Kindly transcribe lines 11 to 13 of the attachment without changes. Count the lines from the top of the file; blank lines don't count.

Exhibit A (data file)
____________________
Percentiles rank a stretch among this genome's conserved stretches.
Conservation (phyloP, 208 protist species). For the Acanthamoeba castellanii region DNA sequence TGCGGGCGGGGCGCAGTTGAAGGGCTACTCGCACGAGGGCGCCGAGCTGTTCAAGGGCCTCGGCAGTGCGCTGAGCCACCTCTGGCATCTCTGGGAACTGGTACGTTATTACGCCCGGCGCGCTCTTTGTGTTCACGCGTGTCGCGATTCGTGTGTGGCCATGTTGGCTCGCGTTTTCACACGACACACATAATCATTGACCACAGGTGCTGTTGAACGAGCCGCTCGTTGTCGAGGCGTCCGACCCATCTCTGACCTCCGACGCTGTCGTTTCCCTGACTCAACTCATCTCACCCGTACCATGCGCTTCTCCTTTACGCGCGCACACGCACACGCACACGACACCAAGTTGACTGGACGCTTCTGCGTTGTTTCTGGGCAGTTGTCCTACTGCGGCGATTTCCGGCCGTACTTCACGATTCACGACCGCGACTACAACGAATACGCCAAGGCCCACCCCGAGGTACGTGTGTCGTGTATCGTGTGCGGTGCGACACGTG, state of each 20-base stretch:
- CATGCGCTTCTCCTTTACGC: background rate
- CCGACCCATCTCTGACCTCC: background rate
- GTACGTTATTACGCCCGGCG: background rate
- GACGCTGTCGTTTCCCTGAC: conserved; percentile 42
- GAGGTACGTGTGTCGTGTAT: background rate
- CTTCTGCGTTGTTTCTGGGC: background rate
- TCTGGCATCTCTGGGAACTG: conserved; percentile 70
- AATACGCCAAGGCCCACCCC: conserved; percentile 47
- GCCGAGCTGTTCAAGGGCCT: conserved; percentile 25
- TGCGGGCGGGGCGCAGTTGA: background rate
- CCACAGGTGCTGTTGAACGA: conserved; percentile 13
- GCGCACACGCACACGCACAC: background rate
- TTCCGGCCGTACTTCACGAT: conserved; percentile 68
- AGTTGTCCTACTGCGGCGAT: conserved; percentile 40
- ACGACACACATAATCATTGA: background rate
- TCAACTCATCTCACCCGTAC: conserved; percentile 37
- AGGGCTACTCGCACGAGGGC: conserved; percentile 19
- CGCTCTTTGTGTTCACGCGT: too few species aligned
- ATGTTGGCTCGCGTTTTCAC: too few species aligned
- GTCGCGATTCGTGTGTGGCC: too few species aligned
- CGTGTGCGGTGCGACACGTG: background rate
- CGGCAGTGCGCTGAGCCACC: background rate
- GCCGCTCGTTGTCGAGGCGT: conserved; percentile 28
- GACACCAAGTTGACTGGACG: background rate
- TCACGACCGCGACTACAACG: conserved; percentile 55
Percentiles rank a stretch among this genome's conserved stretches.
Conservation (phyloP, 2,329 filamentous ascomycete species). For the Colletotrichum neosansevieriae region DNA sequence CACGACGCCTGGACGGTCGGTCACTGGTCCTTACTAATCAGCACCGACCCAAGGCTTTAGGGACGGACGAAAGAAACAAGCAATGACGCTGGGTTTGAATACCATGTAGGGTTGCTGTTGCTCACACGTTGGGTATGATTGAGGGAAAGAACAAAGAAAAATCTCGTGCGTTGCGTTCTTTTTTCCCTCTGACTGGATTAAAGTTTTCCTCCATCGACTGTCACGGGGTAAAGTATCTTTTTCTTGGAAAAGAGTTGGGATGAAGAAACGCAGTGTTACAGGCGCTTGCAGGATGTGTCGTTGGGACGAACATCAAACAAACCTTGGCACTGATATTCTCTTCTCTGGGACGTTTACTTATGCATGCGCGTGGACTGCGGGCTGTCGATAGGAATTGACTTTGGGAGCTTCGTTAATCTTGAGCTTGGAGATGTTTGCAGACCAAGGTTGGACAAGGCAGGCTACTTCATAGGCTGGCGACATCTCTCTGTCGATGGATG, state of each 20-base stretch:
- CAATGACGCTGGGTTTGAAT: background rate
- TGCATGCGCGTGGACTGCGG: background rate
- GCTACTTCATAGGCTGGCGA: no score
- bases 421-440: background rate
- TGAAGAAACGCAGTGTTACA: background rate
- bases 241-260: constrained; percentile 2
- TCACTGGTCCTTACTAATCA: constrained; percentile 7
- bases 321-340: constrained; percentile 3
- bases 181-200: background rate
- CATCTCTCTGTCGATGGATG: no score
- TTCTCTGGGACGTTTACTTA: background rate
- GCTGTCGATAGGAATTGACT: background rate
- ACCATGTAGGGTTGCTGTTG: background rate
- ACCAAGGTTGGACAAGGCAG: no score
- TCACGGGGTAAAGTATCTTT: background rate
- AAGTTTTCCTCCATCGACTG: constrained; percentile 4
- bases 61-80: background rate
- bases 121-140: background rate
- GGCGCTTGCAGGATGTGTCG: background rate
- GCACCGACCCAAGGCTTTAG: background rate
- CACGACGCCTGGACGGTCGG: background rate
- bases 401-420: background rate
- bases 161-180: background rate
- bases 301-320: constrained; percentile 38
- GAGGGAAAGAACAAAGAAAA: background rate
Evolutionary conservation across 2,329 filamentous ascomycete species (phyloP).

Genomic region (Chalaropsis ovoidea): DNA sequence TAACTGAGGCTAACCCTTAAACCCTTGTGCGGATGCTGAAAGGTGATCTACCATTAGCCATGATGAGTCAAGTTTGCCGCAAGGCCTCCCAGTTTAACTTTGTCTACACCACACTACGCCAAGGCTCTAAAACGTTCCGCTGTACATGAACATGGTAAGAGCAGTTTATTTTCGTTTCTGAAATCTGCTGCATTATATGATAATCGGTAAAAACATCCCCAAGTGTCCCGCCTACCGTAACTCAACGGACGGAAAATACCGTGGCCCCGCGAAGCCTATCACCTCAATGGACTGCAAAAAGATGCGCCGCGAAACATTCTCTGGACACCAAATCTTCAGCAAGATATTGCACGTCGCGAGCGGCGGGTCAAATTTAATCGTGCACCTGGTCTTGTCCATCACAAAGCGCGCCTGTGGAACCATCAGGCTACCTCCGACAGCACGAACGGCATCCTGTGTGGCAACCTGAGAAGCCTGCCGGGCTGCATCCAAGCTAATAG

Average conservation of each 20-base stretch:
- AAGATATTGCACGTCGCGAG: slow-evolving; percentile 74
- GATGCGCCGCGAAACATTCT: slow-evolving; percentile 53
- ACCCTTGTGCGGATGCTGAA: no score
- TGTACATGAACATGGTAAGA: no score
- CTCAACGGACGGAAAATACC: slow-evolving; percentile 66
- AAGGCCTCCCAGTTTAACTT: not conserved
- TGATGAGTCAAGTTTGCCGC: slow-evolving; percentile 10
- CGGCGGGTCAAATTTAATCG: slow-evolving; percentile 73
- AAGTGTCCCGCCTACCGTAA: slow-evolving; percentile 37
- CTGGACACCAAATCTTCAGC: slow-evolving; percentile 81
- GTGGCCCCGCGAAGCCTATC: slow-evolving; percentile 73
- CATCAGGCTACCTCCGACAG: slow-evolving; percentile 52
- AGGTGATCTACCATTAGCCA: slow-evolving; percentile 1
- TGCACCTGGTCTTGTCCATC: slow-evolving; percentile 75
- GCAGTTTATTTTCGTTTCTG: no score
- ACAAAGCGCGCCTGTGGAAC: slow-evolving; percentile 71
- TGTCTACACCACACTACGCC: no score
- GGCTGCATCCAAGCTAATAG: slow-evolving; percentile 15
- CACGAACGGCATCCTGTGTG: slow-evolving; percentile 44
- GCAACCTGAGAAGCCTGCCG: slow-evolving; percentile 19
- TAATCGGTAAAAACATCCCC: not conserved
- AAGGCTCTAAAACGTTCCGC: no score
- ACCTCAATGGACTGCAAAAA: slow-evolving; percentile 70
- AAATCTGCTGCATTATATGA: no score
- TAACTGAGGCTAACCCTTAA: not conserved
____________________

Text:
- GCCGAGCTGTTCAAGGGCCT: conserved; percentile 25
- TGCGGGCGGGGCGCAGTTGA: background rate
- CCACAGGTGCTGTTGAACGA: conserved; percentile 13